Australia is home to some of the world's most voracious cotton pests, and CSIRO is leading the way in developing sustainable, environmentally-friendly ways of dealing with them.

The challenge

Tackling emerging pests and delaying Bt resistance

CSIRO's pest management research efforts and delivery of cotton varieties containing genetically modified (GM) traits for insect resistance to control caterpillars of Helicoverpa, have helped reduce insecticide use by 85 per cent in the Australian cotton industry. Bollgard 3™, also known as Bt, is the genetically modified trait package from Bayer used in our cotton for built-in insect protection.

Reduced insecticide use against Helicoverpa (the main pest of cotton) has allowed other pests to survive and emerge as important pests. CSIRO is also looking at these emerging pests, including aphids, mirids, whitefly, thrips and jassids to improve our management strategies.

We are also looking at ways to significantly slow resistance developing in Helicoverpa caterpillars to the Bt insect-resistance trait used in our cotton. This requires an integrated approach to pest management as well as close working relationships between key stakeholders in the cotton industry and our breeding and pest management research teams. With the recent invasion of Helicoverpa armigera into the Americas, a global perspective is required that considers the possibility that populations of this species that carry new resistances could enter Australia.

Our response

Integrated pest management: a holistic approach to dealing with pests

Our scientists have partnered with industry for over 30 years to study and advocate a holistic approach to pest management known as IPM (Integrated Pest Management). IPM seeks to manage pests using a wide range of methods:

  • using plants with resistance to the pests, such as Bt-cotton
  • destroying over-winter food sources of pests, particularly weeds
  • managing over-winter stages, for example the pupae of Helicoverpa
  • using trap crops that are more attractive to pests than cotton
  • conserving 'beneficials' (predators or parasitoids that destroy pests)
  • effective sampling to understand the abundance of pests versus beneficials
  • using pest thresholds to decide when control is needed
  • preferentially using selective insecticides that preserve beneficials
  • tolerating non-economic damage
  • adopting strategies that limit exposure of pests to selection from insecticides
  • using strategies to dilute resistance, such as creating nurseries of susceptible insects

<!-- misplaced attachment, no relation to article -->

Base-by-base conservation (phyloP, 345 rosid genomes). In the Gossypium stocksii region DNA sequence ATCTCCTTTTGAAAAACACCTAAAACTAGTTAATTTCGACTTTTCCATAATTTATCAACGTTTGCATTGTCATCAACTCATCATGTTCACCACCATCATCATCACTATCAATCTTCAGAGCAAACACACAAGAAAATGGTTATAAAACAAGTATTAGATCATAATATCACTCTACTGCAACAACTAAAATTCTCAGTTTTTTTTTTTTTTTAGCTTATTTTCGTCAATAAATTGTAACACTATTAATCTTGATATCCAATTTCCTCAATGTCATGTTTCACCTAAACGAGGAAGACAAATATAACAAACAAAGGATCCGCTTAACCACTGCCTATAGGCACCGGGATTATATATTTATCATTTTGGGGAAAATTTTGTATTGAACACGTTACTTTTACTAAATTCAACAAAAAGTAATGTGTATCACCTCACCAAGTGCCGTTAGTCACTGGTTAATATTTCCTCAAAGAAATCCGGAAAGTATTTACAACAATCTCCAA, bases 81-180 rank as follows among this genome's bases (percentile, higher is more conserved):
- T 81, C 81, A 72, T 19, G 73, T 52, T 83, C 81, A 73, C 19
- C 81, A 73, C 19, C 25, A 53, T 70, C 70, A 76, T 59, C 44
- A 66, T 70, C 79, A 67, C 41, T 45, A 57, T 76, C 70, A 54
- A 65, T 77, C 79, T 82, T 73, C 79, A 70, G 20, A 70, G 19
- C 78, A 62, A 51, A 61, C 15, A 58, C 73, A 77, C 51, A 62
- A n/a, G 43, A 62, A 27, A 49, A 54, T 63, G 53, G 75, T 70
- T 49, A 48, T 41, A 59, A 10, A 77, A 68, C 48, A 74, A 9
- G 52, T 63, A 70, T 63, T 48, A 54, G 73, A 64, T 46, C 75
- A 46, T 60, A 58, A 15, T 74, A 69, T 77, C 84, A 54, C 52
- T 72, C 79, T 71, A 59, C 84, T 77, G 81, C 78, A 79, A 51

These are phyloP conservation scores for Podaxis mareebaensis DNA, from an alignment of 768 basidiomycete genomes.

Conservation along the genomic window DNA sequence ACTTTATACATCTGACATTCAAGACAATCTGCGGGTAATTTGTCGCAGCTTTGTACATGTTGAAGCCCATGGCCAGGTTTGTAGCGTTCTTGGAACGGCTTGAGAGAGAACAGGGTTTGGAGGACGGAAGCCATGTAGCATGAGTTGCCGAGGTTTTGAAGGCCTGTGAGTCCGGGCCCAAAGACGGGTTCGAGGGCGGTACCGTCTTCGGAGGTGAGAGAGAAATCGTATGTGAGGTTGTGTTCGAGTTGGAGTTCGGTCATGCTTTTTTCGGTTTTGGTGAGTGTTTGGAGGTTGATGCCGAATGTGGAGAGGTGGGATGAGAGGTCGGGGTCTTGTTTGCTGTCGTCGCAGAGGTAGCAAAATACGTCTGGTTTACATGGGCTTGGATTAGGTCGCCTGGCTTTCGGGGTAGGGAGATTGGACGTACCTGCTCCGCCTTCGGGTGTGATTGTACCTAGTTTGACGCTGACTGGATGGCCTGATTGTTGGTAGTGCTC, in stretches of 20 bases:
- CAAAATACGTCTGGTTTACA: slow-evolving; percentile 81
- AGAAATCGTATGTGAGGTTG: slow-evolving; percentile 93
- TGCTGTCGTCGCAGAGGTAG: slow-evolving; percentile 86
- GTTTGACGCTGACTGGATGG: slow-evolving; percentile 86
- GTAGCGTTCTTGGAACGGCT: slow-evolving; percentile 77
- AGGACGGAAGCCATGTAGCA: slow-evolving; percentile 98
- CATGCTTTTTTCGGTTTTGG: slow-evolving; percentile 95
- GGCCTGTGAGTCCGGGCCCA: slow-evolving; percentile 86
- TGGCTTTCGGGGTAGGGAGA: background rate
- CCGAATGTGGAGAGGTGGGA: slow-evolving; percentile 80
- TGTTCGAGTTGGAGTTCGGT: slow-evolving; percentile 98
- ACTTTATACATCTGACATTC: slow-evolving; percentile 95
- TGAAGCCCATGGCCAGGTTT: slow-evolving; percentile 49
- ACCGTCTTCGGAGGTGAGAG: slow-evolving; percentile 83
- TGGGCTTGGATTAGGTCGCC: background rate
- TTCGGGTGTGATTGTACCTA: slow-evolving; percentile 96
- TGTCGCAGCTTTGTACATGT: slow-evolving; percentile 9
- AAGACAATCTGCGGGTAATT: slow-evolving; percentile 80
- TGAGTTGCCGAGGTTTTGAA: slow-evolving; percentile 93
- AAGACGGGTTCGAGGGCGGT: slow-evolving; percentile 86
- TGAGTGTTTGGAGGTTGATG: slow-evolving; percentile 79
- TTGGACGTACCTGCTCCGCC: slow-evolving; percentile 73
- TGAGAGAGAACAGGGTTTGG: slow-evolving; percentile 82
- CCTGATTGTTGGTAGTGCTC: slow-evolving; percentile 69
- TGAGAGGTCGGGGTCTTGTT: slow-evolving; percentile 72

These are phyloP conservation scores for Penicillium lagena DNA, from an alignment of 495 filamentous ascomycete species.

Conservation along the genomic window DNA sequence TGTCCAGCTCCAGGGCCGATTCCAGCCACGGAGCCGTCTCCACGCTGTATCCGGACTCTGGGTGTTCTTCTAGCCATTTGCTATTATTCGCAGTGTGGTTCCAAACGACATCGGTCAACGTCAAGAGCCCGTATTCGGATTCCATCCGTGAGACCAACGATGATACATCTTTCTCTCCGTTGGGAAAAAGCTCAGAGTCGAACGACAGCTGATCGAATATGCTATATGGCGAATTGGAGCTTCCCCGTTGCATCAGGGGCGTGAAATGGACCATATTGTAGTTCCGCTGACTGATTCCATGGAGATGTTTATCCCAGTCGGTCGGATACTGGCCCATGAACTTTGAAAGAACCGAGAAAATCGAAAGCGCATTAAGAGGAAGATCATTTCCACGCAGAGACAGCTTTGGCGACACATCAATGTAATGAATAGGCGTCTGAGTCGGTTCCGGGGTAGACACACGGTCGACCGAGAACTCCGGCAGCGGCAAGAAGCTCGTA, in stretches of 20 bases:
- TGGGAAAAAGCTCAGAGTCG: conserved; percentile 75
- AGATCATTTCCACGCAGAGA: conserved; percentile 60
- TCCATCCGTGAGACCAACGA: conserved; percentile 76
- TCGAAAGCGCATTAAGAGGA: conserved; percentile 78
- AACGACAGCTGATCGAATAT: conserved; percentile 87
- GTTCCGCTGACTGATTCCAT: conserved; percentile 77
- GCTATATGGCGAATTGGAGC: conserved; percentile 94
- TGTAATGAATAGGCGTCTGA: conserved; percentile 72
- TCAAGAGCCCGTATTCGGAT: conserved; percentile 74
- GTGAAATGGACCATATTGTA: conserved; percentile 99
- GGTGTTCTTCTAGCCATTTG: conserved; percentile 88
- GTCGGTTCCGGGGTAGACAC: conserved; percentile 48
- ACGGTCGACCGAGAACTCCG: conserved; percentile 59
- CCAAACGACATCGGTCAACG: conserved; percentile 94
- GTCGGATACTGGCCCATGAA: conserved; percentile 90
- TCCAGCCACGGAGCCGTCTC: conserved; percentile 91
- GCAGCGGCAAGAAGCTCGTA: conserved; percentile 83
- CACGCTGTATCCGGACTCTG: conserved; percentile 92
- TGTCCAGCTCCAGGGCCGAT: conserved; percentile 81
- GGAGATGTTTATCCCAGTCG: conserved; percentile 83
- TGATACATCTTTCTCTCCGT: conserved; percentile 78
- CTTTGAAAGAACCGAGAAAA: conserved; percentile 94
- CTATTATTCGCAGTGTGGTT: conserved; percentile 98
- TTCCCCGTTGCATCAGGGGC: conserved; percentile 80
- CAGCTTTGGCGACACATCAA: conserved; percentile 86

• using broad spectrum insecticides as a last resort.

Our IPM research has contributed to the development of the Integrated pest management guidelines for cotton production in Australia1; the Guide to pests and beneficials in Australian cotton landscapes2; and the Cotton Pest Management Guide3 which combined provide the Australian cotton industry with core information to support improved pest management. Cotton insect management tools are also delivered through our decision support systems.

CSIRO is engaged in international consortiums that compare the governance of Bt resistance management across countries using Australia as a 'best case' scenario. We also work on improving surveillance for not only new insect species but also pests that currently exist in Australia but may enter the country carrying new resistances.

We have extended our work beyond cotton, for example to engage urban stakeholders in the sustainable management of arthropod pests. We have conducted a number of studies in grains and horticulture on pest and beneficial insects, including studies on pest suppressive landscapes and new knowledge to improve the timing of pest management decisions. This includes the use of spatial simulation modelling, for example to predict pest population response to various management strategies, including Bt resistance management.

The results

Conserving beneficial insects and delaying Bt resistance

Our research findings and pest management publications are widely used by the Australian cotton industry to make decisions about when, how much and what insecticides to spray in order to conserve beneficial insects while minimising crop damage from pests. These publications also inform best practice in pest management internationally, and the principals have been extended to urban contexts.

Thanks to our research and evidence-based strategies for delaying insect pest resistance to Bt cotton – such as planting non-GM refuges where non-resistant insects can pass on their susceptibility to the rest of the population – Australian cotton growers are keeping one step ahead of insect pests such as Helicoverpa.

  1. Cotton Research and Development Corporation and CottonInfo Team. 2018. Cotton Pest Management Guide 2018-19.
  2. Wilson LJ, Whitehouse MEA and Herron GA. 2018. The Management of Insect Pests in Australian Cotton: An Evolving Story. Annual Review of Entomology, Vol 62: 215-237.
  3. Carrière Y, Brown ZS, Downes SJ, Gujar G, Epstein G, Omoto C, Storer NP, Mota-Sanchez D, Søgaard Jørgensen P, Carroll SP. 2019. Governing evolution: A socioecological comparison of resistance management for insecticidal transgenic Bt crops among four countries. AMBIO https://doi.org/10.1007/s13280-019-01167-0 .
  4. Lowe E, Latty T, Webb C, Whitehouse M, Saunders M. 2019. Engaging Urban Stakeholders in the Sustainable Management of Arthropod Pests. Journal of Pest Science https://doi.org/10.1007/s10340-019-01087-8 .
  5. Parry HR, Paull CA, Zalucki MP, Ives AR, Hulthen A, Schellhorn NA. 2017. Estimating the landscape distribution of eggs by Helicoverpa spp., with implications for Bt resistance management. Ecological Modelling 365 (129-140).

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